Countries around the world are scrambling to give their official stance on virtual currencies and Bitcoin more specifically. According to Russian officials, “Systems for anonymous payments and cyber currencies that have gained considerable circulation “” including the most well-known, Bitcoin “” are money substitutes and cannot be used by individuals or legal entities.” Any use of Bitcoin will be considered “potentially suspicious,” as the Russian government has linked Bitcoin usage to illicit activities.
Their argument is that “citizens and legal entities risk being drawn “” even unintentionally “” into illegal activity, including laundering of money obtained through crime, as well as financing terrorism.” It isn‘t exactly certain what the penalties would be if you used Bitcoins. In fact, they made a statement that you wouldn‘t be completely banned from using it, but it would place you on a watch list.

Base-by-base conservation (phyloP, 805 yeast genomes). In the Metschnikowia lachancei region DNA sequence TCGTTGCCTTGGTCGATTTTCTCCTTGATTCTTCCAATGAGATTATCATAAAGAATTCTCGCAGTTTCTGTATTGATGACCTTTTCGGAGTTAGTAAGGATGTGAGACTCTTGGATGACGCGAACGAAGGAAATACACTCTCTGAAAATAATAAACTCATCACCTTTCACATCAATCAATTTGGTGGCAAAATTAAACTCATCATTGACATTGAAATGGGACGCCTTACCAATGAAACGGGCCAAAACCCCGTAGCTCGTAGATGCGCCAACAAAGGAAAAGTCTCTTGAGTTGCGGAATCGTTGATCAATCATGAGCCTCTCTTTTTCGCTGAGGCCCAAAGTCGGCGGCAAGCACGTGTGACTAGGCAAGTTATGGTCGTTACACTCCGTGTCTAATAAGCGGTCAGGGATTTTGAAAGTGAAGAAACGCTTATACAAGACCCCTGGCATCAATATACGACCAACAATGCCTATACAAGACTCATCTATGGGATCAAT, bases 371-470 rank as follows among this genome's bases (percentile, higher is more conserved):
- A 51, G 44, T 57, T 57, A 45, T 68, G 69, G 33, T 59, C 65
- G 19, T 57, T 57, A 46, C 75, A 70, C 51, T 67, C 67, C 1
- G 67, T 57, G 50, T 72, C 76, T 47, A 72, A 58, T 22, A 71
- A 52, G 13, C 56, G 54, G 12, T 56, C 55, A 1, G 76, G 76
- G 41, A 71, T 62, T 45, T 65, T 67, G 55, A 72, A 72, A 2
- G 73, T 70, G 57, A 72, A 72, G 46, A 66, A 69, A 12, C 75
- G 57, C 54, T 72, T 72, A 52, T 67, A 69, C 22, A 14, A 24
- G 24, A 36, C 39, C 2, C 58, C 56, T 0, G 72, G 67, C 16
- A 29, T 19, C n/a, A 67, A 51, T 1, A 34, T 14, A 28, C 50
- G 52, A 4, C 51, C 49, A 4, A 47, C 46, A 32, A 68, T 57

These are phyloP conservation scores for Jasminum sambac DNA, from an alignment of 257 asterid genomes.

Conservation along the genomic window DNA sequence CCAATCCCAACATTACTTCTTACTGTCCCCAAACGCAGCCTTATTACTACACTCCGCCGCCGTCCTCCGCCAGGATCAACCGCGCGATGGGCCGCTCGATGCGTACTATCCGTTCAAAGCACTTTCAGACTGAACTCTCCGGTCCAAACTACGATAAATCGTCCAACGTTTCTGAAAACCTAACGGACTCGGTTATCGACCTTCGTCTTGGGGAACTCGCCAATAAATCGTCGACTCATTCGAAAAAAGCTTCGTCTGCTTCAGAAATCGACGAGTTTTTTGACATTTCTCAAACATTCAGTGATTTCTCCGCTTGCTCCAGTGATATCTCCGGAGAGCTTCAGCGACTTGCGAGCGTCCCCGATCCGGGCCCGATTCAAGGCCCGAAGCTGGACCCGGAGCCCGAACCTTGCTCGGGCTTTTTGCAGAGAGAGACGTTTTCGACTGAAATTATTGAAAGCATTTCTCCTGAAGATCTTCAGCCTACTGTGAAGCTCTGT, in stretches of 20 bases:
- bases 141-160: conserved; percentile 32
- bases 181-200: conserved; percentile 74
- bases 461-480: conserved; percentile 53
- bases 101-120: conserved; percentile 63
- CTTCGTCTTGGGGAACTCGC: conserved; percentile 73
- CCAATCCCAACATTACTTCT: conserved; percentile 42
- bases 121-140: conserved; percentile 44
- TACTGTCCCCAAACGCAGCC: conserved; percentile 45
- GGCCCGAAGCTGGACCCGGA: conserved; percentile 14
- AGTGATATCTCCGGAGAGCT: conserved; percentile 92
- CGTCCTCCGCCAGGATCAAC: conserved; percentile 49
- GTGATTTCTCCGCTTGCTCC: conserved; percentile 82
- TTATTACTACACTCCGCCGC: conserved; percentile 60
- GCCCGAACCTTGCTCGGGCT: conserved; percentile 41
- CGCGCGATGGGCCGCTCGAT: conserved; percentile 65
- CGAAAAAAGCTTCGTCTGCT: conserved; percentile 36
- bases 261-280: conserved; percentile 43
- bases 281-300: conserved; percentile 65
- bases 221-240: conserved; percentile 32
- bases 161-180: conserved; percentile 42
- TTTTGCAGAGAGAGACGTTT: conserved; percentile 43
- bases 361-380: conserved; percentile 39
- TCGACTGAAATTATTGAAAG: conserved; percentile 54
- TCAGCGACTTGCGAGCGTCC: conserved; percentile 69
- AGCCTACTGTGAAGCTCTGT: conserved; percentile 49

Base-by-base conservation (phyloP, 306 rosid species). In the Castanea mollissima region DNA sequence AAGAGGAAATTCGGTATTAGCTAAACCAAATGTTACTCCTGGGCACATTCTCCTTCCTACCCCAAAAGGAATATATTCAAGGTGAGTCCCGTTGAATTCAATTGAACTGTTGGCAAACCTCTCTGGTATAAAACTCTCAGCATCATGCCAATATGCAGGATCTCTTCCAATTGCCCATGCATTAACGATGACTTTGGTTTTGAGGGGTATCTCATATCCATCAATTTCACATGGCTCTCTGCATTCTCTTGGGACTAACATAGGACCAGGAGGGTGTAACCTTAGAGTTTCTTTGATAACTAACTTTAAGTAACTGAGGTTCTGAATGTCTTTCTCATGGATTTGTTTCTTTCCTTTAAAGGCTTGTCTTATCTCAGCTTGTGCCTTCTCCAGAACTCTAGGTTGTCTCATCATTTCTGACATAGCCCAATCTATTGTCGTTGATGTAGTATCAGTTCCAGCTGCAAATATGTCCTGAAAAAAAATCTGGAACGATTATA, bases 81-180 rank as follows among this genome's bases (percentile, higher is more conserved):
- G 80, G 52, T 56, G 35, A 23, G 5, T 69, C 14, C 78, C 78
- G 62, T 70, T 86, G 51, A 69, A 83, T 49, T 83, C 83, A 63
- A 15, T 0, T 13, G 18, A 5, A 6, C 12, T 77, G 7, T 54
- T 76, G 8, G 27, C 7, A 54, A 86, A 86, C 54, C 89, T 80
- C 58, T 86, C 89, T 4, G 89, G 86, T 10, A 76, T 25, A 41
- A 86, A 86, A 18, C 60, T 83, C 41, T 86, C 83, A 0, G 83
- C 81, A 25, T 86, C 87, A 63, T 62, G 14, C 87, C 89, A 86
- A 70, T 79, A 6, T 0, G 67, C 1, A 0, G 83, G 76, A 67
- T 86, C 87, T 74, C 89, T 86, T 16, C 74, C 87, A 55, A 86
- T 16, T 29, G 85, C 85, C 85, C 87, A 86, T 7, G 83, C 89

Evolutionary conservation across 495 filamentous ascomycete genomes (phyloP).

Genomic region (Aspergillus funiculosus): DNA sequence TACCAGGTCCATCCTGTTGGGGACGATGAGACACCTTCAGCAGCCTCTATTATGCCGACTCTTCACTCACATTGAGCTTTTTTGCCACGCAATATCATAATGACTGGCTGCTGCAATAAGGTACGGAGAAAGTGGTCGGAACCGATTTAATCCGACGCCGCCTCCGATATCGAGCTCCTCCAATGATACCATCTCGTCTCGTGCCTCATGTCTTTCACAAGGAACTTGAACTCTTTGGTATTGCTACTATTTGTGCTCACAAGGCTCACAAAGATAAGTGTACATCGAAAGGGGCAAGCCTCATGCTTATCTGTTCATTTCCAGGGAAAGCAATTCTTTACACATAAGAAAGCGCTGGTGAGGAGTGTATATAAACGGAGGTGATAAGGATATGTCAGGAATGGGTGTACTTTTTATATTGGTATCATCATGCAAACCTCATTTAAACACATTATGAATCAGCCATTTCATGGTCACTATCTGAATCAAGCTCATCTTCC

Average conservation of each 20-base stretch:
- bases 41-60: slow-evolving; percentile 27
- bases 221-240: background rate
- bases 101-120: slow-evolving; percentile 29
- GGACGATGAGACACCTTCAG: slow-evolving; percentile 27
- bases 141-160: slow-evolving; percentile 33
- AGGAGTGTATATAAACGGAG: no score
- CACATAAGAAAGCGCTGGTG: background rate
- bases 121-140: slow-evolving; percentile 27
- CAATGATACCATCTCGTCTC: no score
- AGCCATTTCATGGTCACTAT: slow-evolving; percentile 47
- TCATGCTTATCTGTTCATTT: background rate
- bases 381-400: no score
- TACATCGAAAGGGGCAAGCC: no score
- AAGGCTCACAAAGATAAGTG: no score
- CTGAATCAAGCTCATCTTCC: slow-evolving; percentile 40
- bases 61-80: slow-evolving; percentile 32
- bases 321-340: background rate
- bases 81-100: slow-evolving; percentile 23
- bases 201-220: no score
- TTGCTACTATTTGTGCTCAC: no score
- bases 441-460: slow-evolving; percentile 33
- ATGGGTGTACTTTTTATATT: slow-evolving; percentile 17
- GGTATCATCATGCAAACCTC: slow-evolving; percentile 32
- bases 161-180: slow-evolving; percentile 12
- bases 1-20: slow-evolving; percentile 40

“The official currency of the Russian Federation is the ruble. Introduction of other monetary units and money substitutes is prohibited,” the Prosecutor’s office reemphasized, citing Article 27 of Russian federal law.
China has also banned financial institutions from using Bitcoin, though it hasn‘t been banned outright for the public. The future of Bitcoin looks like it is going to be volatile most of the time, but we will wait and see.